Election Results – When to Expect Them

Video by James Kecskes
After the polls close, voters hope to see election results as soon as possible. But it takes time for a variety of reasons and it may take weeks to determine the outcome of tight races. Here's a look at why.

On election night, we all want to know the results right away. But counting ballots takes time, and the March 3 Presidential Primary Election is more complicated than past elections. Here are some reasons why.

  • A record high number of registered voters: San Diego County has more than 1.8 million registered voters.
  • More mail ballots than ever before were issued by the Registrar’s office: over 1.35 million, and many voters do not turn them in until Election Day. As of March 2, only 354,887 voters have returned their mail ballots.
  • Conditional voter registration at the Registrar of Voter’s office and, new this election, at the polls and four satellite voting locations on Election Day. That means voters who missed the traditional registration deadline can still register to vote and cast a provisional ballot.

So what can you expect on Election Night?

The first set of results comes in shortly after 8 p.m. Those are ballots that were mailed in, submitted at mail ballot drop-off points or cast during early voting at the Registrar’s office or a satellite voting location before Election Day.

Election night, precinct ballots must be driven in from more than 1,548 polling places across the county.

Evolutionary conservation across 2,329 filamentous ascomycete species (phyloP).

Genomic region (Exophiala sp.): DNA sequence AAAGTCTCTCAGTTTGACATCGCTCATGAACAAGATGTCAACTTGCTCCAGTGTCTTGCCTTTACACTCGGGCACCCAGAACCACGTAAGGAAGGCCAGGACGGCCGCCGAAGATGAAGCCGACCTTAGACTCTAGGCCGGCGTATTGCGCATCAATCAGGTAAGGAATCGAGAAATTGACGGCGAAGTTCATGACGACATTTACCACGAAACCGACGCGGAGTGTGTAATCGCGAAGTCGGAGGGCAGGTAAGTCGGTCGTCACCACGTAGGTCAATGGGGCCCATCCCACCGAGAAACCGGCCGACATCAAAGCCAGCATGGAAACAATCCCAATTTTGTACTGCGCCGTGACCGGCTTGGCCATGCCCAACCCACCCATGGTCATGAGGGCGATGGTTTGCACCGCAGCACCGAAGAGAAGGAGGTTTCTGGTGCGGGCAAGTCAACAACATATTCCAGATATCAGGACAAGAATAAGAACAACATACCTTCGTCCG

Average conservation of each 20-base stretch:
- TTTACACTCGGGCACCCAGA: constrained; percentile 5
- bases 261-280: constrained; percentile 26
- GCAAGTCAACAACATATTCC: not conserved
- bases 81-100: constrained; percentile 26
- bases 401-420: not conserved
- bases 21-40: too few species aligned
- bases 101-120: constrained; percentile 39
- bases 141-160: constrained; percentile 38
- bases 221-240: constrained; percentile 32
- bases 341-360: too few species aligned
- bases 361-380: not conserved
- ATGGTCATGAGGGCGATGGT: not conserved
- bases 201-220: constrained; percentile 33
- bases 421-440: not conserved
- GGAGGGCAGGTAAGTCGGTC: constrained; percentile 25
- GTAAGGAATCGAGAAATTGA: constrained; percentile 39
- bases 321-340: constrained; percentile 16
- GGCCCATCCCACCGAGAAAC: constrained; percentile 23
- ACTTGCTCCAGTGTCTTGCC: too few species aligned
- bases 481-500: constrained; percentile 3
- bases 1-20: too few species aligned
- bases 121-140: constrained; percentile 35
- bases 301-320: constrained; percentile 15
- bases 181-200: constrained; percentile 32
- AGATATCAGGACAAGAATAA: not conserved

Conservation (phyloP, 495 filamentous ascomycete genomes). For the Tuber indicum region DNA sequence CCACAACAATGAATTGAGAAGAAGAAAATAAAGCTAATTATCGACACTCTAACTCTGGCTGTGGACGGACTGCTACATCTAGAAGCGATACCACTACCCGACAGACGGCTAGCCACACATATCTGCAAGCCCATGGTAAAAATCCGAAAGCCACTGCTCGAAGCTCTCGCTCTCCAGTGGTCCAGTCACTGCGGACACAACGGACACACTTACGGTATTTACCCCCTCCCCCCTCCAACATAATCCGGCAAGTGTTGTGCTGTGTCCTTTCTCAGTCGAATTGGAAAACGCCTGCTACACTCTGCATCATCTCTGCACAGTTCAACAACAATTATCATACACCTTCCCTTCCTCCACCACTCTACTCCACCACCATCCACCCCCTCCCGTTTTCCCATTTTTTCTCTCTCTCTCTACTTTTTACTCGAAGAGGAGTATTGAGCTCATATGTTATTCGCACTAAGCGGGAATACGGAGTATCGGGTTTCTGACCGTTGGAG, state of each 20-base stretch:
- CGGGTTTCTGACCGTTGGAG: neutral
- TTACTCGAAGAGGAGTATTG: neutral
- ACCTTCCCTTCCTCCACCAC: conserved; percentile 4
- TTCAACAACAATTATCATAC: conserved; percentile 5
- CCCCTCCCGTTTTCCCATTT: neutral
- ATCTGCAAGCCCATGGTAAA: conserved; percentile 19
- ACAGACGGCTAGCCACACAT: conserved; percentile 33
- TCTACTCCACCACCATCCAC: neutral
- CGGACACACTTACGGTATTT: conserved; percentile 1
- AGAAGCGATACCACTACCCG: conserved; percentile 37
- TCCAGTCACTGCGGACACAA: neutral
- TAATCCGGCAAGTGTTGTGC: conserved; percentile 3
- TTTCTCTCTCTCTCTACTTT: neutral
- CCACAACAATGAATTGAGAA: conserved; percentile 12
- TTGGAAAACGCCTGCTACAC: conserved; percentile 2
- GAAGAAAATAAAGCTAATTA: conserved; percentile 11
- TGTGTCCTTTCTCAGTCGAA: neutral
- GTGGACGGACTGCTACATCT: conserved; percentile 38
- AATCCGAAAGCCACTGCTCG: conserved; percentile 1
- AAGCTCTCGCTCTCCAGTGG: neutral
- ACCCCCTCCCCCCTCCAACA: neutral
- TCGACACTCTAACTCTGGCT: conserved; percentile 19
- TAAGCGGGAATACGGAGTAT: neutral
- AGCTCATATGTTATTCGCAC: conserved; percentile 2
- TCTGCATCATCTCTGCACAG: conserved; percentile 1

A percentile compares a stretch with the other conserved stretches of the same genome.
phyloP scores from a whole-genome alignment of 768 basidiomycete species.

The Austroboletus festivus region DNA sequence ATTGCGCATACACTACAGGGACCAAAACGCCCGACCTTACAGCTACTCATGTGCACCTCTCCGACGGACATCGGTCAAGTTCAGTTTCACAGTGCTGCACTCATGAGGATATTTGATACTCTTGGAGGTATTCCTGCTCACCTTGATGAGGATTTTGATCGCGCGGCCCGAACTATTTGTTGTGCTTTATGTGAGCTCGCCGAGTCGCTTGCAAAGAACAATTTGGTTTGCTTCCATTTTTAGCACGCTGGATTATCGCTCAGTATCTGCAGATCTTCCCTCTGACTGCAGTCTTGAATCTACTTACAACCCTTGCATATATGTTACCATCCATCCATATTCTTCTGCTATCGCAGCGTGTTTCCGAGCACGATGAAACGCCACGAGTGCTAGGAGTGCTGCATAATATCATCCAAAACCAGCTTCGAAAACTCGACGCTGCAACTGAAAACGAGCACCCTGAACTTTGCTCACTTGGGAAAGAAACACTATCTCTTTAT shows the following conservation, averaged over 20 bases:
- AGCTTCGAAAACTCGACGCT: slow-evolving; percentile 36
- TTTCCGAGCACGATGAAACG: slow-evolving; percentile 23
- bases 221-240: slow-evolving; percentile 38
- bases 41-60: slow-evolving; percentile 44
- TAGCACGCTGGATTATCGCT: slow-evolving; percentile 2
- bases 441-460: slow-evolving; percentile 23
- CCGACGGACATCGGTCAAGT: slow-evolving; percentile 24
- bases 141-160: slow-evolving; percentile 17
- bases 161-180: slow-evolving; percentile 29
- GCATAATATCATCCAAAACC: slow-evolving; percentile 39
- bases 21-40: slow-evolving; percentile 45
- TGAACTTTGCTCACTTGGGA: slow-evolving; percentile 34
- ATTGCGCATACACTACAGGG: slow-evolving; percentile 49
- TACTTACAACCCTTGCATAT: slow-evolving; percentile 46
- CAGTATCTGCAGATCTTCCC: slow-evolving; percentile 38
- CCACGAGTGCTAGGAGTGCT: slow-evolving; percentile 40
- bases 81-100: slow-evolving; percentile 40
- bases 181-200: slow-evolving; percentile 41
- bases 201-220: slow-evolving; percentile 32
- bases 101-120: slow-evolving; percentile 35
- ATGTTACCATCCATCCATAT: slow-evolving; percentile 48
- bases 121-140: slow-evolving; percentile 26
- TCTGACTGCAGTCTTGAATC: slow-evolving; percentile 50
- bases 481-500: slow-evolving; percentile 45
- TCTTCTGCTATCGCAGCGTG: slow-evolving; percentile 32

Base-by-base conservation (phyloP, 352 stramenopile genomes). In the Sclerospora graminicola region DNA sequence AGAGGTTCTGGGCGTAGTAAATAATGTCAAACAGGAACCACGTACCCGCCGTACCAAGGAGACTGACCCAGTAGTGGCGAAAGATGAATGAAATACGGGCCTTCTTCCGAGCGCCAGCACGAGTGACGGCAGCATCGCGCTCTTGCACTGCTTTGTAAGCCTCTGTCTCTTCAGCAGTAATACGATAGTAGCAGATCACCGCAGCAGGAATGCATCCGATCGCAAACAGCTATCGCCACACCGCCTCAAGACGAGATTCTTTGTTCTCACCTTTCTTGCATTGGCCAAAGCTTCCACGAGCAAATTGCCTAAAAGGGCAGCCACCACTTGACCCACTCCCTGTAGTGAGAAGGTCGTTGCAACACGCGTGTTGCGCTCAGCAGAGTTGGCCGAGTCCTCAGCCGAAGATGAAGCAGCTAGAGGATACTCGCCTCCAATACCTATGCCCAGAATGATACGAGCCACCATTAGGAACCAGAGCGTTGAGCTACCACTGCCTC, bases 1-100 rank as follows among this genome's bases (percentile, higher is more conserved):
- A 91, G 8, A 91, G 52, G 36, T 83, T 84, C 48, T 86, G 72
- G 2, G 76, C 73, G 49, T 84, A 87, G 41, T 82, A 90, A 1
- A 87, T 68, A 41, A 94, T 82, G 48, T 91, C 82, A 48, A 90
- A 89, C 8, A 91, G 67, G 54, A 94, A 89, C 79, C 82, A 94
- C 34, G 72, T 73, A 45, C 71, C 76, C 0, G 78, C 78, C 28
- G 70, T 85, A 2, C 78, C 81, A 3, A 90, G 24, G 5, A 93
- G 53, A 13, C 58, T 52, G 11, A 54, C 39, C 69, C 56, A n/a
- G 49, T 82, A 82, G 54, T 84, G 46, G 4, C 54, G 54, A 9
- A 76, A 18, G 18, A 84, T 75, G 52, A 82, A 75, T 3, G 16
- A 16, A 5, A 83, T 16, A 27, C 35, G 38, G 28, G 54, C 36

Once at the Registrar’s office, ballots are scanned. As that’s done, the results will periodically be updated.

However, it may be midnight before all polling place ballots arrive at the Registrar’s. The final unofficial election night results may not come in until after 3 a.m.

But that covers only the ballots that can be counted immediately – probably around half of the vote.

They may predict how some races will turn out, but tight races will be up in the air.

Here’s what’s left.

Mail ballots. Hundreds of thousands dropped off at polls, drop-off locations, the Registrar’s office and satellite locations on Election Day. Plus, mail ballots sent right before or on Election Day. They have three days to arrive if postmarked by Election Day.

Then there are provisional ballots, which voters cast for a variety of reasons. They went to a polling place other than the one assigned. They signed up to vote by mail, then decided to go to a poll anyway, but didn’t bring their mail ballot with them. And those who register on Election Day, which is now possible at every polling place. We don’t know how many people will do that. But it adds to the number of provisional ballots.

For each provisional ballot, election workers must make sure the voter was eligible to vote – and eligible to vote for the races they marked on the ballot.

Election workers must process, review and inspect every provisional, mail-in and damaged ballot. It’s a labor-intensive, time-consuming process.

“Between mail ballots and provisional ballots, a close race always comes to the very end,” said Vu. “We must do our due diligence to make sure everything is right.”

Some races may not be decided for several weeks.

However, the results must be certified 30 days after Election Day on April 2, and the Registrar expects to use every minute of the certification period to make sure the results are accurate.

For more information, visit sdvote.com or call (858) 565-5800.

Tracy DeFore is a communications specialist with the County of San Diego Communications Office. Contact